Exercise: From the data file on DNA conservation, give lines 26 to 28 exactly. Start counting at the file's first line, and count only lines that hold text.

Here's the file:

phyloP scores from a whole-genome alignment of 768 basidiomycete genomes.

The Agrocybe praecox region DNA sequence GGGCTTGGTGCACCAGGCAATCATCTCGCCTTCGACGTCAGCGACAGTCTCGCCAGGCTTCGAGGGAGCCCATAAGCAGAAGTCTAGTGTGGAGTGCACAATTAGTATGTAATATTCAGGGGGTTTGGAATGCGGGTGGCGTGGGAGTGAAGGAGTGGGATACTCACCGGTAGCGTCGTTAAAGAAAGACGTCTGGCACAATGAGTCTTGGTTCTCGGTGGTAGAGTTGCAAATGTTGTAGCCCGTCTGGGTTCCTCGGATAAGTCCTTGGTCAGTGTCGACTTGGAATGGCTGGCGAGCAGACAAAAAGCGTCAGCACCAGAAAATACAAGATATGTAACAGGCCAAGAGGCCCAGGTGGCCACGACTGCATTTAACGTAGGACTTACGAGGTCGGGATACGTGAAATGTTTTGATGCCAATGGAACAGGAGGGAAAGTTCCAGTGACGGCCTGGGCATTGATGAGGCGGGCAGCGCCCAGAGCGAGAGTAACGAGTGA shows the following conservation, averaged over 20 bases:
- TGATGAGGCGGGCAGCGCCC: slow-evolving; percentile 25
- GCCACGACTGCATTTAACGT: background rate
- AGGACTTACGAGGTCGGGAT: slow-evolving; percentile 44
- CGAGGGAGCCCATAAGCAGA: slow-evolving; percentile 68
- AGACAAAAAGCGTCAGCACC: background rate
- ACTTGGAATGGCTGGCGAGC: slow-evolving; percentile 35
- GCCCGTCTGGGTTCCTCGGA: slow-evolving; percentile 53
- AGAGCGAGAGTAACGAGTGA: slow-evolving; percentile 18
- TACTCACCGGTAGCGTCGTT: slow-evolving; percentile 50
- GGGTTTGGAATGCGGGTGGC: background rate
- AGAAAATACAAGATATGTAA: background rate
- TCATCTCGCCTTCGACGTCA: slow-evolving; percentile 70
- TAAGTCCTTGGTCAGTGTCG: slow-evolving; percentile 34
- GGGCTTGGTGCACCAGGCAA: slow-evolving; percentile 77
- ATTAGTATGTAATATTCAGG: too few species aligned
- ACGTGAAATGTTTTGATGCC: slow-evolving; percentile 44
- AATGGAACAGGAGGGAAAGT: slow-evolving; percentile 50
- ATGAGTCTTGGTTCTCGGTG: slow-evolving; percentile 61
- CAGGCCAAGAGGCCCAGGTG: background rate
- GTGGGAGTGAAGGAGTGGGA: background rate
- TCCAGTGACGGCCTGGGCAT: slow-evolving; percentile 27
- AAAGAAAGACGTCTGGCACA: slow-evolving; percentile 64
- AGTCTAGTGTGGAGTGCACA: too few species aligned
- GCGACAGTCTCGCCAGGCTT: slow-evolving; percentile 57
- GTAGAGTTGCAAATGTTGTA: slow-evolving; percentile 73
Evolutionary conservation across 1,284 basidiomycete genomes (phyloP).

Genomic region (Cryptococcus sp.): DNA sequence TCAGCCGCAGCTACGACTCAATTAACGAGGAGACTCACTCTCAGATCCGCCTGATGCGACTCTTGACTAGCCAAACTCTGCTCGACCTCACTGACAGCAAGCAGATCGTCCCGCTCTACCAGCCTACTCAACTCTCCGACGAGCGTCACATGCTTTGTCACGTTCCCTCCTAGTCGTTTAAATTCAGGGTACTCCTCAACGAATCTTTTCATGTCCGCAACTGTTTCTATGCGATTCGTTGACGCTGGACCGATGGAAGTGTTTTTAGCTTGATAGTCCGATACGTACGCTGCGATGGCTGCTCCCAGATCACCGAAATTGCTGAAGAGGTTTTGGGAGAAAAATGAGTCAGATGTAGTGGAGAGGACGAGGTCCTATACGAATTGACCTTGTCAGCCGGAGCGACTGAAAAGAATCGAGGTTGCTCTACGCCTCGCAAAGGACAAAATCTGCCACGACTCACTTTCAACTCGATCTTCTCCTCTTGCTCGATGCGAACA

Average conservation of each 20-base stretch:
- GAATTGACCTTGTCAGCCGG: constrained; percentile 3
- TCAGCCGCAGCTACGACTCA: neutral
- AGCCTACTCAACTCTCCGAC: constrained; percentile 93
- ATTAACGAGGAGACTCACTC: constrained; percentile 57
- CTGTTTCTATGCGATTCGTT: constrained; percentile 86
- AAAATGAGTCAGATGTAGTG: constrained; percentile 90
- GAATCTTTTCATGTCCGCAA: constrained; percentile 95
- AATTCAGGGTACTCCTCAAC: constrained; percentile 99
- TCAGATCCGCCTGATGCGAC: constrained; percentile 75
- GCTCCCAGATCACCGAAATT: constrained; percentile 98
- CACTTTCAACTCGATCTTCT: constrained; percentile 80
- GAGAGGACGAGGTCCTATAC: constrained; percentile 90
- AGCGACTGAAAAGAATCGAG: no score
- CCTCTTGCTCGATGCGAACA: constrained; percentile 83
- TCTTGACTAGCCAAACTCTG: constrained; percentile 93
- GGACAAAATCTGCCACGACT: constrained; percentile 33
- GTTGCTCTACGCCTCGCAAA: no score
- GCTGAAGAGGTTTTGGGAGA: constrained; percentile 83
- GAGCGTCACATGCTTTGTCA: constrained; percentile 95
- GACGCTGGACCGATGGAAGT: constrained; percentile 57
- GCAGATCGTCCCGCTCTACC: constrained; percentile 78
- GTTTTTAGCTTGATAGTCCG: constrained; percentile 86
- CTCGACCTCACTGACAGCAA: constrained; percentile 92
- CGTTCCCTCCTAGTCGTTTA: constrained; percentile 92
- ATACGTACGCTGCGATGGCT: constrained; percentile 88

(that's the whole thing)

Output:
- GCGACAGTCTCGCCAGGCTT: slow-evolving; percentile 57
- GTAGAGTTGCAAATGTTGTA: slow-evolving; percentile 73
Evolutionary conservation across 1,284 basidiomycete genomes (phyloP).